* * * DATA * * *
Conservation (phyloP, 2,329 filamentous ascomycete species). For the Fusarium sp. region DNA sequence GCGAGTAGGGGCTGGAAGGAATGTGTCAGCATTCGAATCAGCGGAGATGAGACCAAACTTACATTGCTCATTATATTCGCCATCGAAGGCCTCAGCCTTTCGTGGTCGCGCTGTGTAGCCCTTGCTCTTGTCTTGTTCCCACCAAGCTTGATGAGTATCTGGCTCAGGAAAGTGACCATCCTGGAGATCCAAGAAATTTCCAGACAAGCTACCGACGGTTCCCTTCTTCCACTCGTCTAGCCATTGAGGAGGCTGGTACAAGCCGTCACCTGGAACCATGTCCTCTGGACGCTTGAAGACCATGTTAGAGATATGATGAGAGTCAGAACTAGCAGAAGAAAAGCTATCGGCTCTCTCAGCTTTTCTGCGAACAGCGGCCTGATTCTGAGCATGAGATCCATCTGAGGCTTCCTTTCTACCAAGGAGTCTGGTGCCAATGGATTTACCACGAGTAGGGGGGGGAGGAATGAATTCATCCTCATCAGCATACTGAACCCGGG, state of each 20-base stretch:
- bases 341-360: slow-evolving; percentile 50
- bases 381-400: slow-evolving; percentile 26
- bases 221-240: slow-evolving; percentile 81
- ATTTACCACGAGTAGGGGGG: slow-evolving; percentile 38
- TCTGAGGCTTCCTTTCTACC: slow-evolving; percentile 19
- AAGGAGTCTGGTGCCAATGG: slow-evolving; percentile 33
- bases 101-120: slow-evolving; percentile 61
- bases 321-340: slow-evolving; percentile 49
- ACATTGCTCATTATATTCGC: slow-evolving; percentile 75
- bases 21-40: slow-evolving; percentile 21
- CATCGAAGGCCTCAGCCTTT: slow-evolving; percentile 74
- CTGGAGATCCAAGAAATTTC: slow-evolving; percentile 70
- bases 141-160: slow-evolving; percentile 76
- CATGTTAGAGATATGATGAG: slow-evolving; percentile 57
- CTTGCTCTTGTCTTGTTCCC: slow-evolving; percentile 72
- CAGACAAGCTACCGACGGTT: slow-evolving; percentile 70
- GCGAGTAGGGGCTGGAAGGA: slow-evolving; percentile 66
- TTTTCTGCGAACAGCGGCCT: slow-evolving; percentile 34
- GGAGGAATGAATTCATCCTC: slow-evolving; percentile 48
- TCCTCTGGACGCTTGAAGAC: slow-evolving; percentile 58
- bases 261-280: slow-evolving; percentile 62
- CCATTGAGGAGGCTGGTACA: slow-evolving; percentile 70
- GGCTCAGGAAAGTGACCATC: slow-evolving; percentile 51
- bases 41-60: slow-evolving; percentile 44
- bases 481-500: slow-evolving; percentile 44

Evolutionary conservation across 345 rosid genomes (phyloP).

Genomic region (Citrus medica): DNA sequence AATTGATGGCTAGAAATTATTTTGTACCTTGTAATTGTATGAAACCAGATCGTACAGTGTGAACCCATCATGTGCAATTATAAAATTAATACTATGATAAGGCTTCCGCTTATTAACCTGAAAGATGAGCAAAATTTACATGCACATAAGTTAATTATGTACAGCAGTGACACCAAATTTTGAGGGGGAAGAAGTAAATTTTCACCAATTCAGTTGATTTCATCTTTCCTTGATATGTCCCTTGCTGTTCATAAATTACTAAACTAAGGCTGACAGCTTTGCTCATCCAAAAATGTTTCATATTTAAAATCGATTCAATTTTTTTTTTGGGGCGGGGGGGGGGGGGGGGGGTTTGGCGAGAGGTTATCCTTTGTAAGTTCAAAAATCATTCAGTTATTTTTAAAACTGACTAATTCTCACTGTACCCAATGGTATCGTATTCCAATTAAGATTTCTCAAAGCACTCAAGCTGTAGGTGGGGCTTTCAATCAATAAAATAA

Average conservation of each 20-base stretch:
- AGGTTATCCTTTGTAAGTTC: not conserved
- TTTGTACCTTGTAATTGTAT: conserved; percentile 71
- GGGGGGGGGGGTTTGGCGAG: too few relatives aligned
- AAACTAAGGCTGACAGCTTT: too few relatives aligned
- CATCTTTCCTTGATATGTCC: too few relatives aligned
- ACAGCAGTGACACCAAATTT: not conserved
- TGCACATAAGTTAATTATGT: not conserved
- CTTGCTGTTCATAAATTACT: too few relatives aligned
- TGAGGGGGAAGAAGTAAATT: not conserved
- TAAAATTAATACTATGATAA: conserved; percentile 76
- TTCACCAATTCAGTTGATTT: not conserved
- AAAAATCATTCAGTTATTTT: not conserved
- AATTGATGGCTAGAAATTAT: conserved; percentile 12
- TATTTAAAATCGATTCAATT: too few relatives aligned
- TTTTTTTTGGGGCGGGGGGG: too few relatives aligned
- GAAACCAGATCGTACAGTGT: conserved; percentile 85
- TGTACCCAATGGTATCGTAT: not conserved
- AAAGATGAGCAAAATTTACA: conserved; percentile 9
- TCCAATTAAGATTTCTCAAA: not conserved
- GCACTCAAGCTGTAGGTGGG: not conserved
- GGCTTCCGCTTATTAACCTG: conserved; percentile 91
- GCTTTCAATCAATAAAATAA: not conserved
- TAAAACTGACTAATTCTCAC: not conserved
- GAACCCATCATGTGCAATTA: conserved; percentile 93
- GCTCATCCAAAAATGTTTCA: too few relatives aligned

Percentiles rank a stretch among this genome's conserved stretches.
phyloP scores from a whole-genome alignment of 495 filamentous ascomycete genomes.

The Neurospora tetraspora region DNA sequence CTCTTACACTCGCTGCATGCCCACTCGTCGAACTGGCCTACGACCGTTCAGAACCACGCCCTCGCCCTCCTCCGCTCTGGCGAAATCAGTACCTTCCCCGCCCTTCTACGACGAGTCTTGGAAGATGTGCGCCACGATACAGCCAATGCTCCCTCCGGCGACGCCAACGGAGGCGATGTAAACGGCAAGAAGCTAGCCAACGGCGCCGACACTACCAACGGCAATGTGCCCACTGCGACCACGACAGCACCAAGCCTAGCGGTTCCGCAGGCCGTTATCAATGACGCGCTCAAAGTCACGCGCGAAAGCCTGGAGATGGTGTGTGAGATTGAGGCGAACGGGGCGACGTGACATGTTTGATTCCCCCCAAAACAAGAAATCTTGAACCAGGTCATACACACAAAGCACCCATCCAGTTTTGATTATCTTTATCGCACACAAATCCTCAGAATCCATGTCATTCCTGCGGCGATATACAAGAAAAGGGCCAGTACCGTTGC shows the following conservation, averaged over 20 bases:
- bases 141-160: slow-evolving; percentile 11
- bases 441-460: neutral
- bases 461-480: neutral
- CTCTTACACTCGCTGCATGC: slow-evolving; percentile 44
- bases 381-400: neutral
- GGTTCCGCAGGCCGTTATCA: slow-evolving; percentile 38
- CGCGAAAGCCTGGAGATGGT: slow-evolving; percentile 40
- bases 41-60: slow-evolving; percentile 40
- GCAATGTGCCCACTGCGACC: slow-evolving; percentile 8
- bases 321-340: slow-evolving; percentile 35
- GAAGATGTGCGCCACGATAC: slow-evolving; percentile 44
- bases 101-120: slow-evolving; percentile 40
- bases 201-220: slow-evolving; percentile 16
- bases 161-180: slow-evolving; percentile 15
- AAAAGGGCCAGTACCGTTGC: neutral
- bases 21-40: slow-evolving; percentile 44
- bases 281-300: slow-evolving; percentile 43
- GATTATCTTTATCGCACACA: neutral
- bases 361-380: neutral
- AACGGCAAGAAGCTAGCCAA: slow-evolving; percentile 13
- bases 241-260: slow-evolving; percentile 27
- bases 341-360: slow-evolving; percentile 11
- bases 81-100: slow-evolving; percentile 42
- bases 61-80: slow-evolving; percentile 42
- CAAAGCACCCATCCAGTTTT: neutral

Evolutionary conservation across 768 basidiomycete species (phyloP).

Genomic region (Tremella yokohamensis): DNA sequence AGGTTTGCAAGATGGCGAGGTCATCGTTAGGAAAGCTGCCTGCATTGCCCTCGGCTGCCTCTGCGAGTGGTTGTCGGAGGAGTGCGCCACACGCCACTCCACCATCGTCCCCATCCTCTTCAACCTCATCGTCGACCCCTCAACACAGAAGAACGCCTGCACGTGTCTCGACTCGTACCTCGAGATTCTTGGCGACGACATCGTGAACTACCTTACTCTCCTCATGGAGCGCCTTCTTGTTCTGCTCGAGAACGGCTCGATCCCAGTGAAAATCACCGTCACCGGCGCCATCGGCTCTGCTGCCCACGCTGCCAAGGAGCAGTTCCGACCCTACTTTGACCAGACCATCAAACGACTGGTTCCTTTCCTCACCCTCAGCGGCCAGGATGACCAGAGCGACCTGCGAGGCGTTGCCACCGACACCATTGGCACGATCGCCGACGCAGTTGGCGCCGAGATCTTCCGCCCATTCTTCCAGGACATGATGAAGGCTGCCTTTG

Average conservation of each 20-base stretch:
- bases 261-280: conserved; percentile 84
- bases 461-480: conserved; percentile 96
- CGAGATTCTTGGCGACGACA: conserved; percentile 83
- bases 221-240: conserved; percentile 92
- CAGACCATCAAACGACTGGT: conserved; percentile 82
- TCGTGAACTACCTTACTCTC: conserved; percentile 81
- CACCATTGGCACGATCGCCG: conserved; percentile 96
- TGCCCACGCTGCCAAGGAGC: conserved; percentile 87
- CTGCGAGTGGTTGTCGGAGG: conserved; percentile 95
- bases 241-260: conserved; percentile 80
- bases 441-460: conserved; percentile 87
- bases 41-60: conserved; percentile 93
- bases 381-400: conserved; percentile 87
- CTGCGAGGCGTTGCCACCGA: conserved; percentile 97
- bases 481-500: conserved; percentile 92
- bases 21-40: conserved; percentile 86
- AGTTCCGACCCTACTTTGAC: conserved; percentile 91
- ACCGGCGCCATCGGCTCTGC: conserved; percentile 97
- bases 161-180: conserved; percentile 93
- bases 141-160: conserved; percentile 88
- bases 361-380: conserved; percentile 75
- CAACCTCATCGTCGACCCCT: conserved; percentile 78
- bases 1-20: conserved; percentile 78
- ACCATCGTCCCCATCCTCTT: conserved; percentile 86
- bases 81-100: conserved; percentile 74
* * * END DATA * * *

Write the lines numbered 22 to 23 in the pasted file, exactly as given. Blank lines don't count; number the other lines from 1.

- bases 261-280: slow-evolving; percentile 62
- CCATTGAGGAGGCTGGTACA: slow-evolving; percentile 70